Thursday, January 13, 2011

I Love That You Love It

--Adrienne Miller

My family has an obsession with trains. My parents have it, my kids too. And, as if to prove that it’s not tied to some quirky Miller family gene, my husband has it as well. Everybody, it seems, but me. 

Look, a lovely family picture.
Taken, of course, on a train.
Big trains. Little ones. Toy trains or real trains, it doesn’t matter. They love them all. And when I say love, I mean *Love* them. My boys have buckets--no, really, buckets--of them. The whole family has annual memberships to not one or two, but three local train museums. And it’s not just the engines that they love. My father has a collection of antique railway china that’s worth a small fortune. 
They all have their own favorite railroading periods. They know the names and numbers of famous engines and cars. They know what line went where and when it stopped running.
Pretend trains count too.

I love that they have it, this shared joy, but for the life of me, I just don’t see the beauty there. I know it exists. I’ve seen it shining in their eyes every time we take a big family trip out to the Sacramento and the state railroad museum. All I can see is a molded mass of metal, pistons and whistles and domes, a hunk of iron and steel that was useful a hundred years ago if you needed to get yourself to Chicago and back. No matter how hard I try, I just can’t see the poetry in it.
There are few constants in life, but I can guarantee if we pass by anything that is even vaguely train shaped one of my children will be plopped on top of it and their picture will be taken.

Of course, I have my own loves. Some of which my family and I share, but some of the others, not so much. I get that not everybody is keen to wander around cities on foot for hours on end with no particular destination in mind. I can also understand that everyone might not be as stirred by the subject of religious symbology as I am. 
But then there are the ones I just can’t understand. I gave my mother a copy of Pride and Prejudice once. She returned it a few days later, saying that she couldn’t get past the beginning. It was boring, she said.
Boring. Pride and Prejudice. I shook my head. She just couldn’t see the poetry in it. Just like I can’t with the trains.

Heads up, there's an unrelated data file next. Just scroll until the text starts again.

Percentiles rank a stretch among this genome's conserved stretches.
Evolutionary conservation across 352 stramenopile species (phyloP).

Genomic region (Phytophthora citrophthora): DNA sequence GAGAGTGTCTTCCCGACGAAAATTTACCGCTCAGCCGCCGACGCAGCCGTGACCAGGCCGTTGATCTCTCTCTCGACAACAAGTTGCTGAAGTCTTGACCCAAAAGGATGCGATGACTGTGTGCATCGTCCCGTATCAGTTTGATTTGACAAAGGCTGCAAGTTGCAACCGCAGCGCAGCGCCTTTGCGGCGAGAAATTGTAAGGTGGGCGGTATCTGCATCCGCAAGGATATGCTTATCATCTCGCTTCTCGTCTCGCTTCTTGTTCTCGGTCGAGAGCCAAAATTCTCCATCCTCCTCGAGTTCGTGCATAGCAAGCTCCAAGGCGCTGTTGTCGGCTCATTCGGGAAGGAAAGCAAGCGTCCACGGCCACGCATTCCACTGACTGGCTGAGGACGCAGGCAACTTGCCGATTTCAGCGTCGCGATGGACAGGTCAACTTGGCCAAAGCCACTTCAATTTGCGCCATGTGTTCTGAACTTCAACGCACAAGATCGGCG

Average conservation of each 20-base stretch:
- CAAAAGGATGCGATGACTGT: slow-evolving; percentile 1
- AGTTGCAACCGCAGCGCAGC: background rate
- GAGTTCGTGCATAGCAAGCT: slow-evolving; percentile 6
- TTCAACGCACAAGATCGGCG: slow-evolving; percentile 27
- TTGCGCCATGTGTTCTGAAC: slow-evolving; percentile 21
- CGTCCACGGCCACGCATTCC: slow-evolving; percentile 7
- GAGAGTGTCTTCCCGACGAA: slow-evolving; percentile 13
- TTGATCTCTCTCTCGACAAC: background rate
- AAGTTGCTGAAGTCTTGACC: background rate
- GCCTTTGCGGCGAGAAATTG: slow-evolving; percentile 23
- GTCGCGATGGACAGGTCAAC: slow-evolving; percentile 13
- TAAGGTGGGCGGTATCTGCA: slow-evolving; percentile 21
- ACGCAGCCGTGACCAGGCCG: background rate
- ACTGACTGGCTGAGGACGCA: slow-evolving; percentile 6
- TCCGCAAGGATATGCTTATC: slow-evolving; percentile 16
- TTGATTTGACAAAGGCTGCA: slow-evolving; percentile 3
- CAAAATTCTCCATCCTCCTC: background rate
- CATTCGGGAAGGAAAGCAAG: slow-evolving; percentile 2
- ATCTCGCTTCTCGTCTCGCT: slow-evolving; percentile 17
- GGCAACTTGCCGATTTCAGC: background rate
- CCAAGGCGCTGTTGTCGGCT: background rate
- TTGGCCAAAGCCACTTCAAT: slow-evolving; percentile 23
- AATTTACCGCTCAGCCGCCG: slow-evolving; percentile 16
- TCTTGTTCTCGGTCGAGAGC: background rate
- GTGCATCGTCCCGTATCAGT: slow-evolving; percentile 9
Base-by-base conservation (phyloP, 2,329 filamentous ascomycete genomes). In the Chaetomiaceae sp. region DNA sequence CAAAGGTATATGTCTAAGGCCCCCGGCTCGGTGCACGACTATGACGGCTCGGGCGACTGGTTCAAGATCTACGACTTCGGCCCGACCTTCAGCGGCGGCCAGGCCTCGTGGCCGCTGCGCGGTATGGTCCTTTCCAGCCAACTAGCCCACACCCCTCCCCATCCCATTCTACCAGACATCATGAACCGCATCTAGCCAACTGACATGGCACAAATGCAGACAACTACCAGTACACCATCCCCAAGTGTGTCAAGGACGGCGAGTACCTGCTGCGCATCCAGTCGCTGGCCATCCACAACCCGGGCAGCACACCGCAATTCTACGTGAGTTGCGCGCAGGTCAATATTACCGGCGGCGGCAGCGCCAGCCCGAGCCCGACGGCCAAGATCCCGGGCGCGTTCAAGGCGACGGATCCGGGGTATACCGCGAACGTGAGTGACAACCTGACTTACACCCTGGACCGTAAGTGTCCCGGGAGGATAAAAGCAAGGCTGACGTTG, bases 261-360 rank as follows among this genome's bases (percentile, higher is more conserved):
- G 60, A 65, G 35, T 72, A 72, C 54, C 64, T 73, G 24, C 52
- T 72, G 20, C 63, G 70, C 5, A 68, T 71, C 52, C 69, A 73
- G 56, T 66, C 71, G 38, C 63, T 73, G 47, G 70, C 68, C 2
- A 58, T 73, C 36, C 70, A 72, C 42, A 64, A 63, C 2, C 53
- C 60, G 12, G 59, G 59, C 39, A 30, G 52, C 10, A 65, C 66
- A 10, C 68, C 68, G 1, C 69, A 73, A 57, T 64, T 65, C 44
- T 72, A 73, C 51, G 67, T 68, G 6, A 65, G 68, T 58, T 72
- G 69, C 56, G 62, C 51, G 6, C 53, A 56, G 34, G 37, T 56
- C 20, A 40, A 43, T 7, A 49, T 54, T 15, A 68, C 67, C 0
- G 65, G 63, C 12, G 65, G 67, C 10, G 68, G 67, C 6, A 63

Which is fine. There are we love and things we don’t. It’ll have to be enough that I love that they love it. 

And they do love it.


Juliet Blackwell said...

The only train I truly love is Thomas, because of the many, many, MANY hours of fun he gave my toddler son. Boy doesn't care for trains much anymore, but there for a while they gave his life meaning ;-)

Rachael Herron said...

Sooooo cute! I never felt a thing about trains. But you know Bethany used to drive them, right? I thought that was so cool....

Tom Neely said...

..and we love that you love that we love it. Great post darlin'.

Mystii said...

My poetry professor once asked me how computer code could be "elegant," and I think train love is a related phenomenon (I only love the life-sized ones).

There's a form and function perfect-match thing (like with a gun), a romance of bygone era (Orient Express!), and myth of the West all rolled up into one.

I'm taking the slow train to Santa Fe for LCC, but too many parts of that train are made of plastic or indoor-outdoor carpet to be the same as donning a cloche hat and gloves for the ride from Paris to Istanbul...

Gigi Pandian said...

Adrienne -- I didn't realize until today that we were switched at birth!

Trains are awesome. (And yes, I played with cars and trains as a child instead of dolls.)

L.G.C. Smith said...

I like riding on trains a lot. When I lived in Switzerland, that was how I got around, and I loved how clean and on time they were. My husband comes from a railroad family from way back, however, so I'm well aware that liking train rides is not the same as loving trains. Your boys -- they LOVE trains. And you're right, it's an extremely lovable trait. :)

I'm still goggling over anyone thinking "Pride and Prejudice" is boring. Uffda. Them thar's fightin' words.

Martha Flynn said...

I still take the train to Chicago. :) Maybe we can "train-trip" it one day!